Reflecting on Attending SciTech 2016
Post by Michael Brady ’16
Growing up, one of my passions was space exploration. As I have grown, my interest in space has only deepened. With the increase in commercial companies joining an industry historically reserved for wealthy government organizations (US, Russia, and EU), my childhood passion has intersected with my education. When I learned of Babson’s new Undergraduate Professional Accelerator Fund, I immediately thought of the upcoming 2016 SciTech conference and the possibility to use my winter break to explore a potential industry I may join in the future.
SciTech is the largest aerospace conference in the world with over 3,000 attendees including students, industry representatives, and researchers. When I first arrived, I was overwhelmed by the size of the conference; however, as the week progressed, I came to understand the benefits of such a large conference. For example, during each panel and presentation, the audience was asked to use the conference’s mobile app to post and vote on which questions the presenter should answer. I found these forums to be a great place to reflect on the material being presented; as often the questions probed lines of thinking that I had not considered. The other tip I learned was that it is important to have your day planned out. Since SciTech features many simultaneous sessions, I quickly realized the importance of having a personal schedule of sessions.
I also realized that in many ways attending the conference sessions is only the beginning of diving into the industry. For example, I developed a relevant list of papers and books that presenters and other attendees recommended. Further, due to attending the conference, I was able to join multiple private online groups which discuss aerospace news and provide short, digestible analysis of important breakthroughs. Finally, perhaps the most valuable takeaway will be continuing the discussions I had with other attendees and nurturing the relationships I established.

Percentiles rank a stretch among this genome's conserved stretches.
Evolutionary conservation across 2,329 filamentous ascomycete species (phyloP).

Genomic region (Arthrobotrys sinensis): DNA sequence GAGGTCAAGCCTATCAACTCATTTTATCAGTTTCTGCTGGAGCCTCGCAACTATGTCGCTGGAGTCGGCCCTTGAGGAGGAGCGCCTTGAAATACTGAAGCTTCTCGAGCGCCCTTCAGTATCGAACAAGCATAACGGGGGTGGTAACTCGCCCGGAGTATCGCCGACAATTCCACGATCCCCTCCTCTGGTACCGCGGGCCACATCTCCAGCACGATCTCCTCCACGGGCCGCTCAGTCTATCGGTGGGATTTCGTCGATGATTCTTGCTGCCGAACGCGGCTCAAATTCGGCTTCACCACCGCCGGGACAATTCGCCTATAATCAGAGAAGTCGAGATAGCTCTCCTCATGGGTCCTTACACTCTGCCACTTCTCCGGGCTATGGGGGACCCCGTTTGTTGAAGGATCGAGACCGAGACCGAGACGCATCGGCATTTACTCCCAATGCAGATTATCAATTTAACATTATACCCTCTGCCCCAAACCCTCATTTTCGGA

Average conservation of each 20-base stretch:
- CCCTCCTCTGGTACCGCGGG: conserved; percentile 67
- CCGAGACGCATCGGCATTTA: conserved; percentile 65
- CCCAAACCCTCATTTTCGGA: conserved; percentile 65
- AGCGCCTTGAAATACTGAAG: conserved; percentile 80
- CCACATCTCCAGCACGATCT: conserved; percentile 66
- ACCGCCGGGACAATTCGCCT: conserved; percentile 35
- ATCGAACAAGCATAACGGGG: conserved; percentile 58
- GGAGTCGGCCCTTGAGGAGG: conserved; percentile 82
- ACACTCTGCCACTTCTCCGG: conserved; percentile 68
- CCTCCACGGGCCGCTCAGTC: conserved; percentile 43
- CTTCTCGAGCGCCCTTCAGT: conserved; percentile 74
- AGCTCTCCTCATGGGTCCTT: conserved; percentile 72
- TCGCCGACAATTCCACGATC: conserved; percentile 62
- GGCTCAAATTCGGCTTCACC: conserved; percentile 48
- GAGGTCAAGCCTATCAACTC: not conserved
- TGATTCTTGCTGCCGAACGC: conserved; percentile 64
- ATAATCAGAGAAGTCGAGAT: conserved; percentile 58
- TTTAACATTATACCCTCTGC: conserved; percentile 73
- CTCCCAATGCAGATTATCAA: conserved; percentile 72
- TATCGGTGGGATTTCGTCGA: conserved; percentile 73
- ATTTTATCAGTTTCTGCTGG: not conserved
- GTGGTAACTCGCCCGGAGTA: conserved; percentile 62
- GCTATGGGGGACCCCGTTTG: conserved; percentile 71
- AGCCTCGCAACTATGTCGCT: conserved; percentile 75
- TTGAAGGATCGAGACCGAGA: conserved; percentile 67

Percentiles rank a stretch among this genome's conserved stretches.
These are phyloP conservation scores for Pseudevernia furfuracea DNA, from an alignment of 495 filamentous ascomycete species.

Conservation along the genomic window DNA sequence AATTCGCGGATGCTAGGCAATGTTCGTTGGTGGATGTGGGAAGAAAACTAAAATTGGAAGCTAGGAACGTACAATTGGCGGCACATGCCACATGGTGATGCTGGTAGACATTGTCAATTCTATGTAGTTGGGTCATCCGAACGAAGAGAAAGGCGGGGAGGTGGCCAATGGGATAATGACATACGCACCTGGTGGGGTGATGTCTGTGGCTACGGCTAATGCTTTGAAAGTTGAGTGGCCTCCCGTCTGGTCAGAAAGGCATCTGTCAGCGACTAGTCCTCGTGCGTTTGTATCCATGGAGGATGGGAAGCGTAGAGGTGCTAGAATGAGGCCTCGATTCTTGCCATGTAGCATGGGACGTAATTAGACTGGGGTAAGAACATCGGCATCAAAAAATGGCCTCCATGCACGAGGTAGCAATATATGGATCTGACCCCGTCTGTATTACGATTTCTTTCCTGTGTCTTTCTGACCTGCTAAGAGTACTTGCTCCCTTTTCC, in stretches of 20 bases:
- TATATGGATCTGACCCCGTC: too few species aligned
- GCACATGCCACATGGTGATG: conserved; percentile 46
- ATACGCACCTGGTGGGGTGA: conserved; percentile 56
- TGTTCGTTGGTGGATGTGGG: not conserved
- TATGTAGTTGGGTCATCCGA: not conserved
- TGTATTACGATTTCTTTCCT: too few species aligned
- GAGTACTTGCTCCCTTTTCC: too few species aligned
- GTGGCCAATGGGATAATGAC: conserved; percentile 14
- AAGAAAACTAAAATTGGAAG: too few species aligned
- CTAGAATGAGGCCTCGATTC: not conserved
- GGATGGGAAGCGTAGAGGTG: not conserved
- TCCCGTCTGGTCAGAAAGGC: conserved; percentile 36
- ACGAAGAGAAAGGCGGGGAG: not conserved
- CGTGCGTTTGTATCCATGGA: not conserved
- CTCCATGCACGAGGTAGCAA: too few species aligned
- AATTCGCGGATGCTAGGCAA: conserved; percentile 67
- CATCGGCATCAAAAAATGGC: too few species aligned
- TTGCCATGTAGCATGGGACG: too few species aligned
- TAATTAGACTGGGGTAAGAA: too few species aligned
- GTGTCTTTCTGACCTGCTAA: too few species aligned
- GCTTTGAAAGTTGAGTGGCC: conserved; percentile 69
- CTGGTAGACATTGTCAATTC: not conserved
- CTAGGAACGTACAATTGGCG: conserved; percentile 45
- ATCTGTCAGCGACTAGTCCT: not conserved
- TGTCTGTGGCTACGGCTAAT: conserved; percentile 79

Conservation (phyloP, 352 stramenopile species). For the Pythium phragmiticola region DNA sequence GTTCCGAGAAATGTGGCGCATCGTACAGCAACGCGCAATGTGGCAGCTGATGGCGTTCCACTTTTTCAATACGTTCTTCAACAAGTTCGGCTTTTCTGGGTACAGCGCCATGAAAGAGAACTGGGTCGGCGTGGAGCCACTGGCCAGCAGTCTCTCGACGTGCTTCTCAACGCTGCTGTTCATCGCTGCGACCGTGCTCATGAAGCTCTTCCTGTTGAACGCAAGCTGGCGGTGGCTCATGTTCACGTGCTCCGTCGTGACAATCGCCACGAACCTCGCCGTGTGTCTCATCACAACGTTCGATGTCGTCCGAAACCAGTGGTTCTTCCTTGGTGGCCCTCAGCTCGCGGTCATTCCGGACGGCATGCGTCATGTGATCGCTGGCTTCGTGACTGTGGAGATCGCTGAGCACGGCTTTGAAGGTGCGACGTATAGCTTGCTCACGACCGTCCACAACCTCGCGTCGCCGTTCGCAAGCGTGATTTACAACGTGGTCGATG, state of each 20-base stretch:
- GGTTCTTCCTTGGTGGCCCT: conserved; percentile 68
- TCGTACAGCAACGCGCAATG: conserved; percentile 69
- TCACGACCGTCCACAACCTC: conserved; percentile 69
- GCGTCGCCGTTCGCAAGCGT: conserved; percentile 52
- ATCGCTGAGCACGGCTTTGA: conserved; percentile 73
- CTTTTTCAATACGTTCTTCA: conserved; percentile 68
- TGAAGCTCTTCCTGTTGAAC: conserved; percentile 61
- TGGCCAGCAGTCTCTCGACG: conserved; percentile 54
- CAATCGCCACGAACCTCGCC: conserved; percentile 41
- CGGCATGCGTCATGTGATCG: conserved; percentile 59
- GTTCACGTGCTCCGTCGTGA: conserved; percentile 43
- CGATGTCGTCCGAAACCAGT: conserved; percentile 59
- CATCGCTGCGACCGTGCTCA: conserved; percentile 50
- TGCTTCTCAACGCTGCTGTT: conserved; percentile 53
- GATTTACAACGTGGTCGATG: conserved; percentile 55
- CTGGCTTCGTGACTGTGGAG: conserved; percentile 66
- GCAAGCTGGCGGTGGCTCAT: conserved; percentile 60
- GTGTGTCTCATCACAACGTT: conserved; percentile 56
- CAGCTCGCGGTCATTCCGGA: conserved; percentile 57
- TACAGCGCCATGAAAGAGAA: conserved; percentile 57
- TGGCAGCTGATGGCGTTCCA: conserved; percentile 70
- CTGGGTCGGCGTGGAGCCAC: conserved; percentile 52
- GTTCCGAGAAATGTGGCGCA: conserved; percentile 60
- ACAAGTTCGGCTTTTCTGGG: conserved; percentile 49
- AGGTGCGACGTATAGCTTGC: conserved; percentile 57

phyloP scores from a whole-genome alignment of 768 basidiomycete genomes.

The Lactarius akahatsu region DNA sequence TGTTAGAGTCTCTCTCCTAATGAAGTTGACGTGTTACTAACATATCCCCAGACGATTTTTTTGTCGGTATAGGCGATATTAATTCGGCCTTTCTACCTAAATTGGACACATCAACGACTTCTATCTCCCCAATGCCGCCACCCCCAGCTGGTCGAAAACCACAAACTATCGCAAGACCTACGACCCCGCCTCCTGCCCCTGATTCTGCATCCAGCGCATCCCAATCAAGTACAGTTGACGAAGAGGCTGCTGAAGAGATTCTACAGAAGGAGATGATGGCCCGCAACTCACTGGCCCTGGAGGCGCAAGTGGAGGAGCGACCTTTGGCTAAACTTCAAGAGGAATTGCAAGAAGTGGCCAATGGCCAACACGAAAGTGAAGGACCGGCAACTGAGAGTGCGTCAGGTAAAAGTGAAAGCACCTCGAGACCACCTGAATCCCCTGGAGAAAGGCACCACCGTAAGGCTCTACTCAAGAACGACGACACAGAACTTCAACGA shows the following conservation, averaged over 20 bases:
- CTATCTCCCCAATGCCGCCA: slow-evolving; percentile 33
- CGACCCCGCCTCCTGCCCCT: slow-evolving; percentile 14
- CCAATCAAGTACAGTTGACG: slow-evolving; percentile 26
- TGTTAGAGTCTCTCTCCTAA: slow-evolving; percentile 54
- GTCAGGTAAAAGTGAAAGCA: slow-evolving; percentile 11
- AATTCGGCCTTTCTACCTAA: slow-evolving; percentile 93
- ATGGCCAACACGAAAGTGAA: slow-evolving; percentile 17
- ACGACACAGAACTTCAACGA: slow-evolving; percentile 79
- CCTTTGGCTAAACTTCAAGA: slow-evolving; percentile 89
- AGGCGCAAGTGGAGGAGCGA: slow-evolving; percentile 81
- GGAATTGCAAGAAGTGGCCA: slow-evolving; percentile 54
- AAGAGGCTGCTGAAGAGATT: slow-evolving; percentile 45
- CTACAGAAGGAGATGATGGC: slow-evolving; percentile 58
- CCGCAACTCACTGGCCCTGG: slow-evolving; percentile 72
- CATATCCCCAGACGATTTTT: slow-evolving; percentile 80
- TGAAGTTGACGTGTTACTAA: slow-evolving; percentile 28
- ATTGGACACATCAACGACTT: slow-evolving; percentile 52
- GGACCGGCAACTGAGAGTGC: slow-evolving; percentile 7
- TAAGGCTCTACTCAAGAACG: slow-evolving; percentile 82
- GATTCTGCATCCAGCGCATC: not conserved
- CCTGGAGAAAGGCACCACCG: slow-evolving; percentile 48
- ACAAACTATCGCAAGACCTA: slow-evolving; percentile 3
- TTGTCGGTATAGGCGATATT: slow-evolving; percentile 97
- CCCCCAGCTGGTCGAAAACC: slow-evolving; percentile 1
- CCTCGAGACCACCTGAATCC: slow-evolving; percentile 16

One of my favorite parts of the conference was writing down memorable quotes from the presenters. The following five quotes all revolve around space policy and roadblocks to innovation.
- “The Value of life by congress is infinite.” –William Anders, Former NASA Astronaut
- “Which one of [the proposed NASA projects] provides more jobs in South Carolina?” Question asked by President Nixon’s Administration when deciding which programs to fund.
- “Humans on Mars will never happen as long as NASA is in charge.” –Mark Albrecht, USS Space Chairman
- “No NASA programs should ever be longer than two presidential terms” –Daniel Goldin, NASA Administrator (President) 1992-2001
- “We have gotten too good at keeping technology in the national security.” –Mary Popp, Lockheed Martin aerospace engineer
Each of the speakers brought a unique, sometimes conflicting, perspective to the conference and continually surprised me with their candidness and approachability. In my opinion, one of the strengths of this conference was the ability for students, presenters, researchers, and industry to all mingle effectively.